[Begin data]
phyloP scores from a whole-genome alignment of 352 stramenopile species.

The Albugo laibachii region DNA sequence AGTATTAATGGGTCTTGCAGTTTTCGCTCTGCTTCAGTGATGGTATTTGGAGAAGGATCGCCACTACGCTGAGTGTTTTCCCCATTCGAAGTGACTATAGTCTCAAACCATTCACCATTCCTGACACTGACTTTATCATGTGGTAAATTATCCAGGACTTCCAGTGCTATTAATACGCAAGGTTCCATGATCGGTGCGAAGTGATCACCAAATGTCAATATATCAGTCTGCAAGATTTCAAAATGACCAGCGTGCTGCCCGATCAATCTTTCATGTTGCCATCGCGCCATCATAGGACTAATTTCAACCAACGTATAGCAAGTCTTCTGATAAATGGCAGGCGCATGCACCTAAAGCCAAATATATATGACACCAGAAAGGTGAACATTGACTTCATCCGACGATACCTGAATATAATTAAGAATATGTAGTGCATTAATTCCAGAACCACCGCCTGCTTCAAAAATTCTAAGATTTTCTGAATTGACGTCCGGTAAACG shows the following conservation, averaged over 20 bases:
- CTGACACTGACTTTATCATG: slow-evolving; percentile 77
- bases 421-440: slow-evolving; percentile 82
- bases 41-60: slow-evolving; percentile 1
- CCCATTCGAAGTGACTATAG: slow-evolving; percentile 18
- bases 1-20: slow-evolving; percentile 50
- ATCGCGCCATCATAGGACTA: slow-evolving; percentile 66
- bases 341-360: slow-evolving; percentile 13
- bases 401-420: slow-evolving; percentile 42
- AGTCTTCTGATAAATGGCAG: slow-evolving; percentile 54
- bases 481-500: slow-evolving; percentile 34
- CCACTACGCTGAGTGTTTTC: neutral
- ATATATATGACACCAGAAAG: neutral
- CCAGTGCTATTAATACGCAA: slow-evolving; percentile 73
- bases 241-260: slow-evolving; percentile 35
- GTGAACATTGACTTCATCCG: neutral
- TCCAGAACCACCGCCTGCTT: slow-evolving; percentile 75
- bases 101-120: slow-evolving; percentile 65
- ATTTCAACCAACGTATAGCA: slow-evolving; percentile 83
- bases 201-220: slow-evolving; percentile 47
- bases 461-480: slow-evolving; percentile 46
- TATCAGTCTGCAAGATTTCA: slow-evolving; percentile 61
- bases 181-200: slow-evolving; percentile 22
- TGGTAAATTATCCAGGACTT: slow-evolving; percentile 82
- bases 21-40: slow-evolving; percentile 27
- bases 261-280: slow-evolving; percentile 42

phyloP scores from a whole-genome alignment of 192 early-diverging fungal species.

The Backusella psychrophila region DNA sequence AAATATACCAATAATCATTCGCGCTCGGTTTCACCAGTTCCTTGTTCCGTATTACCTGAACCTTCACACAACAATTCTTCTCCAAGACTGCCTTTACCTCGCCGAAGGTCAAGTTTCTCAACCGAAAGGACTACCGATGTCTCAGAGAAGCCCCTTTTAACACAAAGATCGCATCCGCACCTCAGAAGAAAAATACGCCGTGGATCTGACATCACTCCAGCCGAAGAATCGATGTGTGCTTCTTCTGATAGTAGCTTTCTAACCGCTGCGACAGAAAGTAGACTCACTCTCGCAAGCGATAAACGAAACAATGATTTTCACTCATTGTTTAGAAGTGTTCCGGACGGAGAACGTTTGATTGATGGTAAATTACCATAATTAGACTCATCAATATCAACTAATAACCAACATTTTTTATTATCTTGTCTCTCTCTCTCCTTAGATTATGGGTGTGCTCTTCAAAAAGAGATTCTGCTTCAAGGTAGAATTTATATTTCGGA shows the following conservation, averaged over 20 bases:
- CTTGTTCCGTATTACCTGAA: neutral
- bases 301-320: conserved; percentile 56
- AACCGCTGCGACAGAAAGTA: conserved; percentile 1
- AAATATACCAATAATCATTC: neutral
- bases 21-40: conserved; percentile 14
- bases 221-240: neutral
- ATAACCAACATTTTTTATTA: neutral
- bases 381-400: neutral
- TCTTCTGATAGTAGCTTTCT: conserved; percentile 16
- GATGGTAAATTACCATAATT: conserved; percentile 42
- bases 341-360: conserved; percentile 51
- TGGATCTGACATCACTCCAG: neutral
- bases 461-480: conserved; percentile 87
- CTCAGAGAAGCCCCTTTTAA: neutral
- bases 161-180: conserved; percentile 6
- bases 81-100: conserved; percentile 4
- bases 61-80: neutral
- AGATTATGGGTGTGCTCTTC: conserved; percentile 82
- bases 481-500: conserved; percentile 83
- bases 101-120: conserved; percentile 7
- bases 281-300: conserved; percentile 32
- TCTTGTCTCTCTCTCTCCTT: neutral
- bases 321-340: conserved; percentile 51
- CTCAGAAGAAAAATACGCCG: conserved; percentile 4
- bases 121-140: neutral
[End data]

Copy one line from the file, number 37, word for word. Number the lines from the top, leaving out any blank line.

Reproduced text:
- bases 381-400: neutral